An overture from the Presbytery of Homestead is asking the 2014 General Assembly to require synods and presbyteries to seek consultation before any possible reorganization of synod or presbytery boundaries.
Overture 028 asks the GA to respond to any plan for comprehensive reorganization of synod or presbytery boundaries by encouraging presbyteries to consult with synods and surrounding presbyteries to determine appropriate functions within synods and whether boundaries of synods of affected presbyteries should be changed to meet the needs of affected congregations.
A recommendation from the Mid-Council Commission 2 (MCC-2) — appointed by the 220th GA in 2012 — to reconfigure the current synod structure also will be presented to the GA. The proposal, adopted Jan. 15, 2014, in Dallas, Texas, calls for a reconfiguration of synods from 16 to eight larger regional bodies by the 222nd General Assembly (2016). If those boundaries are not established by 2016, the proposal asks the 222nd GA moderator and the stated clerk to appoint an Administrative Commission to assist those synods in the establishment of boundaries to complete the reconfiguration by the 223rd GA (2018).
The Homestead overture has received a concurrence from the Presbytery of John Calvin and will be addressed at the 221st General Assembly of the Presbyterian Church (USA) in Detroit, Mich., June 14-21.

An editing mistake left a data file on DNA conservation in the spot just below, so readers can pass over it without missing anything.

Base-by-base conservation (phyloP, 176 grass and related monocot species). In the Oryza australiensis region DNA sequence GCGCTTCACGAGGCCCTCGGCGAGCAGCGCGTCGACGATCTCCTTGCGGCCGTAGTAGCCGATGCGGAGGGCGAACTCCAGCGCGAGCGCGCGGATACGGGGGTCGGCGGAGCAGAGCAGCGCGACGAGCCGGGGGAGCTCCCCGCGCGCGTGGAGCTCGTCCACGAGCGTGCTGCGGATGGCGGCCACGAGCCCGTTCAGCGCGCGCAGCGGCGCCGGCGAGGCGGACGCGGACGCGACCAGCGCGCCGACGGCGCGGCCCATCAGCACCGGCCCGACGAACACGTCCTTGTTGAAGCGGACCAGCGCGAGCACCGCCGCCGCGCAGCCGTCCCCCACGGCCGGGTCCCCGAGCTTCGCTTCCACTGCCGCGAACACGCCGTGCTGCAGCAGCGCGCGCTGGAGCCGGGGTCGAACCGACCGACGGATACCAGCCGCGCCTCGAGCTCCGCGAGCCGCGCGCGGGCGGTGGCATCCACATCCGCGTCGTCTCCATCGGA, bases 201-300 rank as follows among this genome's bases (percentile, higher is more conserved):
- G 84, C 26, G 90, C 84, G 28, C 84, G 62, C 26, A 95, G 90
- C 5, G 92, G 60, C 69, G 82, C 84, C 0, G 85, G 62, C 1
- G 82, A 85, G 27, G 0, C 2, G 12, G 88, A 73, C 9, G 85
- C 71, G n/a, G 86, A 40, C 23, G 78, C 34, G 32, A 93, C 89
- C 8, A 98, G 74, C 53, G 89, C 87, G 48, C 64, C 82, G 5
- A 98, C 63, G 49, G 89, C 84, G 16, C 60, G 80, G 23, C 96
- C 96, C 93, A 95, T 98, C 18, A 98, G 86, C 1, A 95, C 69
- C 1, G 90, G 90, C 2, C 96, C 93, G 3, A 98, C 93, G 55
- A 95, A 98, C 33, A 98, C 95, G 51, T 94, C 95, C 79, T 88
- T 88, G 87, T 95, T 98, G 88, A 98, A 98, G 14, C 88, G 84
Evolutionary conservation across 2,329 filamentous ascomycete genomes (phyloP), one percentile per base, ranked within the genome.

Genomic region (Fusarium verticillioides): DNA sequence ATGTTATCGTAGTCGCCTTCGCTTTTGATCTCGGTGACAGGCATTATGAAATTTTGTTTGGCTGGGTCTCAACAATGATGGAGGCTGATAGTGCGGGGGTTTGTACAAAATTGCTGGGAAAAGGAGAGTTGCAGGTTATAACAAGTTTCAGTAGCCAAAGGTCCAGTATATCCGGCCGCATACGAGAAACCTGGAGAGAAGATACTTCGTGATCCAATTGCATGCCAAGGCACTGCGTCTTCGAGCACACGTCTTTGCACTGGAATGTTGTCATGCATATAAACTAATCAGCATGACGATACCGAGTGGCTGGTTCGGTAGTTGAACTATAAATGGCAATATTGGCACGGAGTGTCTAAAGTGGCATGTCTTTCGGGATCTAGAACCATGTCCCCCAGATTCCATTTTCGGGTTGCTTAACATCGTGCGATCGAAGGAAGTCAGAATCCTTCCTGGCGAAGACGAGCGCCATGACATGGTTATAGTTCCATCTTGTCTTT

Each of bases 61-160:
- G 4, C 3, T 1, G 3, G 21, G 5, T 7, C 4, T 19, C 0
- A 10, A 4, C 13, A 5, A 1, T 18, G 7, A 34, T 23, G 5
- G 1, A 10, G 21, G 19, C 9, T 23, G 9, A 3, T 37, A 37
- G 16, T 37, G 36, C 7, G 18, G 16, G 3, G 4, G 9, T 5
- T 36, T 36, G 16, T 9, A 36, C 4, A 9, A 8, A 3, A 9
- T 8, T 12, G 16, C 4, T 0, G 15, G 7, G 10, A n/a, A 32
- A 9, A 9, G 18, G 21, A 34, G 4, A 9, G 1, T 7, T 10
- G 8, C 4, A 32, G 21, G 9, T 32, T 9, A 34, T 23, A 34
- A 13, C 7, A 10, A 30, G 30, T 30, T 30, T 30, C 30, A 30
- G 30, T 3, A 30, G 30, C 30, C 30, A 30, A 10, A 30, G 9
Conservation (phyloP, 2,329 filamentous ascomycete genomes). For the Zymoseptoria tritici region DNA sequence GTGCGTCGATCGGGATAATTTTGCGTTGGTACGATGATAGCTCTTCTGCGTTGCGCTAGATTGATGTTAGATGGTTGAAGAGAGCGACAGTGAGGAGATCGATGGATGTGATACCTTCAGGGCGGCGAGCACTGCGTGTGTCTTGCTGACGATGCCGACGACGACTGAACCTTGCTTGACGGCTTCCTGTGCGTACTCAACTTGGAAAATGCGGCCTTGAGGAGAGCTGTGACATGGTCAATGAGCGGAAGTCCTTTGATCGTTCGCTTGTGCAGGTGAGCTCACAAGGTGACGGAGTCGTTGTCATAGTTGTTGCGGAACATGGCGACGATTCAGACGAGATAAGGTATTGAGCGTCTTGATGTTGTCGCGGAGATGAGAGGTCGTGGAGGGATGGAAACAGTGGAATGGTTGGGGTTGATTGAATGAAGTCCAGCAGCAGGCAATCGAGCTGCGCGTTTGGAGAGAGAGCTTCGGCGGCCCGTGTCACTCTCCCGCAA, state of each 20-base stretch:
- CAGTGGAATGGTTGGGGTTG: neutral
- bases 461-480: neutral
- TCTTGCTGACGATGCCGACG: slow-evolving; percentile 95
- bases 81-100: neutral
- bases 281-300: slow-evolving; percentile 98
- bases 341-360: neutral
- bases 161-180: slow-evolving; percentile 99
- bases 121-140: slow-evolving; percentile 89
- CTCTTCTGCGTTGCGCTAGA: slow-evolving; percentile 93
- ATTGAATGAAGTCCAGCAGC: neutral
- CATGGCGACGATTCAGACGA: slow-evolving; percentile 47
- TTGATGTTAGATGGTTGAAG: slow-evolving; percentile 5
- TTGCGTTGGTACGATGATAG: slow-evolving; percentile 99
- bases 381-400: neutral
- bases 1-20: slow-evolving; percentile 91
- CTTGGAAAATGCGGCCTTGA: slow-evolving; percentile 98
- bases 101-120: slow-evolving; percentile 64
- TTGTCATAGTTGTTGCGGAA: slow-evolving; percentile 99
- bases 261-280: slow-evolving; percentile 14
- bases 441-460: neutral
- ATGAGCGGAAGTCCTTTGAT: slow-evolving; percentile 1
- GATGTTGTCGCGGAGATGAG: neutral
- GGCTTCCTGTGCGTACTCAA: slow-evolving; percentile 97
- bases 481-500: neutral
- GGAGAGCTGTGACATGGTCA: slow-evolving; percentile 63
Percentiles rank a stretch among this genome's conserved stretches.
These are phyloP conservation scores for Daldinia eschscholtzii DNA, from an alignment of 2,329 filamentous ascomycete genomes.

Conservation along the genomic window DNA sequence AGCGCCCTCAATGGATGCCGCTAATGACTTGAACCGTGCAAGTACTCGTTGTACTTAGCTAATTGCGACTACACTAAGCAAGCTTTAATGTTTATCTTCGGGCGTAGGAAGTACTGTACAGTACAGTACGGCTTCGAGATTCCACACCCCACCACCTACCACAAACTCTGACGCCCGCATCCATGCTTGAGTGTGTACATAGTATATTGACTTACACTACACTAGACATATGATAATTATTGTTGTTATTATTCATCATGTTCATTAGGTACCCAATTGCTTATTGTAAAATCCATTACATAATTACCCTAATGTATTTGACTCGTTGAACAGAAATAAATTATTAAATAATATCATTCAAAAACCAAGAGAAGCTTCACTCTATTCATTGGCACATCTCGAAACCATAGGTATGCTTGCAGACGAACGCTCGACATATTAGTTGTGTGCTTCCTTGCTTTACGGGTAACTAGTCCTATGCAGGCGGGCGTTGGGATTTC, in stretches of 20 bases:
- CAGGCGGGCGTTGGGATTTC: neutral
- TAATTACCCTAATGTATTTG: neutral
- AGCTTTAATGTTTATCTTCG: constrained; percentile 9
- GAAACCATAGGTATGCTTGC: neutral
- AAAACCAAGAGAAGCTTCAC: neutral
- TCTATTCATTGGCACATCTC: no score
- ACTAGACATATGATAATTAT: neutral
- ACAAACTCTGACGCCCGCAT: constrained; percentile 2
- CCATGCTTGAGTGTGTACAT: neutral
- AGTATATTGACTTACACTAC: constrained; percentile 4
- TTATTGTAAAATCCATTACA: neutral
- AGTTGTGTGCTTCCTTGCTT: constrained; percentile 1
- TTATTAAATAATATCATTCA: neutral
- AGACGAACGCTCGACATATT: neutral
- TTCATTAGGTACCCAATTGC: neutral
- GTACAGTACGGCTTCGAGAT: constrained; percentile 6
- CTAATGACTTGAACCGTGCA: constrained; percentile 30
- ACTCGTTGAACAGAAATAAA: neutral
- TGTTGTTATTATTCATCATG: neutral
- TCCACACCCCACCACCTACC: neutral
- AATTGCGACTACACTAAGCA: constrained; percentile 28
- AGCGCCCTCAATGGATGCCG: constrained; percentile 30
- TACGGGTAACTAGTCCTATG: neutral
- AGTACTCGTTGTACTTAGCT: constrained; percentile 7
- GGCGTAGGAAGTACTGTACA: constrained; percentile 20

The rationale for the overture notes that the “needs of presbyteries and congregations vary greatly” and a “one size fits all” mentality may not be appropriate.
The overture continues, “The functions ascribed to synods are necessary to the efficient and effective functioning of the whole system of governance, and if a particular synod’s functions are reduced or eliminated, it is the affected presbyteries in that synod that must ‘take up the slack.’ Hence, it is those same presbyteries who should initiate any needed change in their region, not the General Assembly determining one solution for the whole church.”
The measure goes on to point out that presbyteries first created synods, not the General Assembly, therefore, any decisions regarding the appropriate functions, operation and boundaries of synods would be best left to the affected presbyteries and their synod(s).
It also points out that the current Form of Government, in effect since 2011, allows for considerable flexibility in synod function and structure within the PCUSA, up to and including the reduction of function to only judicial process and administrative review of presbyteries (G-3.0404). The rational cites recent action regarding the Synod of Alaska-Northwest as an example of synods and presbyteries using the Form of Government as guidance to reduce the function of a synod when they find it appropriate, accomplishing such a move without a General Assembly directive.